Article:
Apr 5, 2011

Enforcement of NY Wage Theft Prevention Act began April 1, 2011! Is your business in compliance?

New Labor Effective
April 1, 2011 Will Heavily Impact Restaurants and Small Businesses in New York

The New York Wage Theft Prevention Act, signed into law in December 2010 and effective April 1, 2011, imposes new requirements on employers to provide written notice to all employees with details about their wages. By April 1, 2011, all new employees are required to receive a written notice in English or the employee’s primary language – outlining details of their pay - salary, rate or pay, overtime rate of pay, whether they are exempt or non-exempt; paid by the hour, shift, or piece; and whether the employer will withhold allowances such as tips and meals. An employer is required to obtain a signed acknowledgement of receipt of the notice from the employee and retain copies for six (6) years. By April 12, 2012, employers will need to have completed distributing such written notices to all existing employees.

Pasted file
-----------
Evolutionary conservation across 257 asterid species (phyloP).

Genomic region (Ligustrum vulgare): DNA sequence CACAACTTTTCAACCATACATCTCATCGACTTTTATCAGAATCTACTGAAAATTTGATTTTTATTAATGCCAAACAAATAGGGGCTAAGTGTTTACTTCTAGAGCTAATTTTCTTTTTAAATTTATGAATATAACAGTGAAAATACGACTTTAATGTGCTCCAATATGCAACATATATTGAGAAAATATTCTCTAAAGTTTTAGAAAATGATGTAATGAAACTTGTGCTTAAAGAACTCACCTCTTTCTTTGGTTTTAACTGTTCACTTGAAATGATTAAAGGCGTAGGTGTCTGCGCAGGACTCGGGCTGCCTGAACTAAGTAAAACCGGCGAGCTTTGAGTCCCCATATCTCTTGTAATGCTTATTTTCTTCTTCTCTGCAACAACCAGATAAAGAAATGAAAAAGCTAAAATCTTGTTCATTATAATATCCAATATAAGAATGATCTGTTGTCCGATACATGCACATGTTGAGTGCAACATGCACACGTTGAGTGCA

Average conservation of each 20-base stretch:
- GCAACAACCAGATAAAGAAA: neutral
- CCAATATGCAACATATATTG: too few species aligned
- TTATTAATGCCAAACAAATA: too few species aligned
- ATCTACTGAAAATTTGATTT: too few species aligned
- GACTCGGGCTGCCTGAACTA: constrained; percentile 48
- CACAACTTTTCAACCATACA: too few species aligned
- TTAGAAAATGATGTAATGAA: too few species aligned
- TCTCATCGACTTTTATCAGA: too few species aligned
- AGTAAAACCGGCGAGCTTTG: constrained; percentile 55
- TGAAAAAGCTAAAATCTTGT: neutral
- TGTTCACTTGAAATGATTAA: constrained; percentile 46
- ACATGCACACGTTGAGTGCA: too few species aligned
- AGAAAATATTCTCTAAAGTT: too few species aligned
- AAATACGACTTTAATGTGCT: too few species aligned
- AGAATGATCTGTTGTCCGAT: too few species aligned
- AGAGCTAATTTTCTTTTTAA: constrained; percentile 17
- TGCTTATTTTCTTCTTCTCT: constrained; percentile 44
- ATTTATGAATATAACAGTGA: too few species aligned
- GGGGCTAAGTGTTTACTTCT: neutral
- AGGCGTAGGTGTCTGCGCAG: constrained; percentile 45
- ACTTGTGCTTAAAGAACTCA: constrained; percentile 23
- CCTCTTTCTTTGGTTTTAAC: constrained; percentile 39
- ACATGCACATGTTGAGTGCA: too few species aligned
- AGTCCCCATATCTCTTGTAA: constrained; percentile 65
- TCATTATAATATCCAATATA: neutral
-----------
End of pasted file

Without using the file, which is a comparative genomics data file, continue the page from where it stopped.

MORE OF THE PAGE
This revision to the New Yorka Labor Law has serious implications for restaurants and small businesses that employ individuals for whom English is not their primary language as language-specific notices must be either downloaded from the DOL website, or will need to be translated. Violation of this part of the Labor Law may expose a business owner to a Department of Labor audit of wage records – which can reach back six (6) years – and result in additional penalties if other violations, such as unpaid overtime or misclassification of employees as exempt, are found.

The Wage Theft Prevention Act increases the penalties for wage/hour violations, and adds additional penalties for failure to provide the wage notice within ten (10) days of an employee’s first day of work. Current New York Labor Law penalties for wage/hour violations include payment of unpaid wages plus interest, and reasonable attorneys’ fees and costs, with an additional 25% of the unpaid wages as liquidated damages where an employer fails to show a “good faith” or “reasonable” basis for the violation.

For more information on how this
may impact your business contact Elizabeth Franqui, Esq., Franqui Law Group at: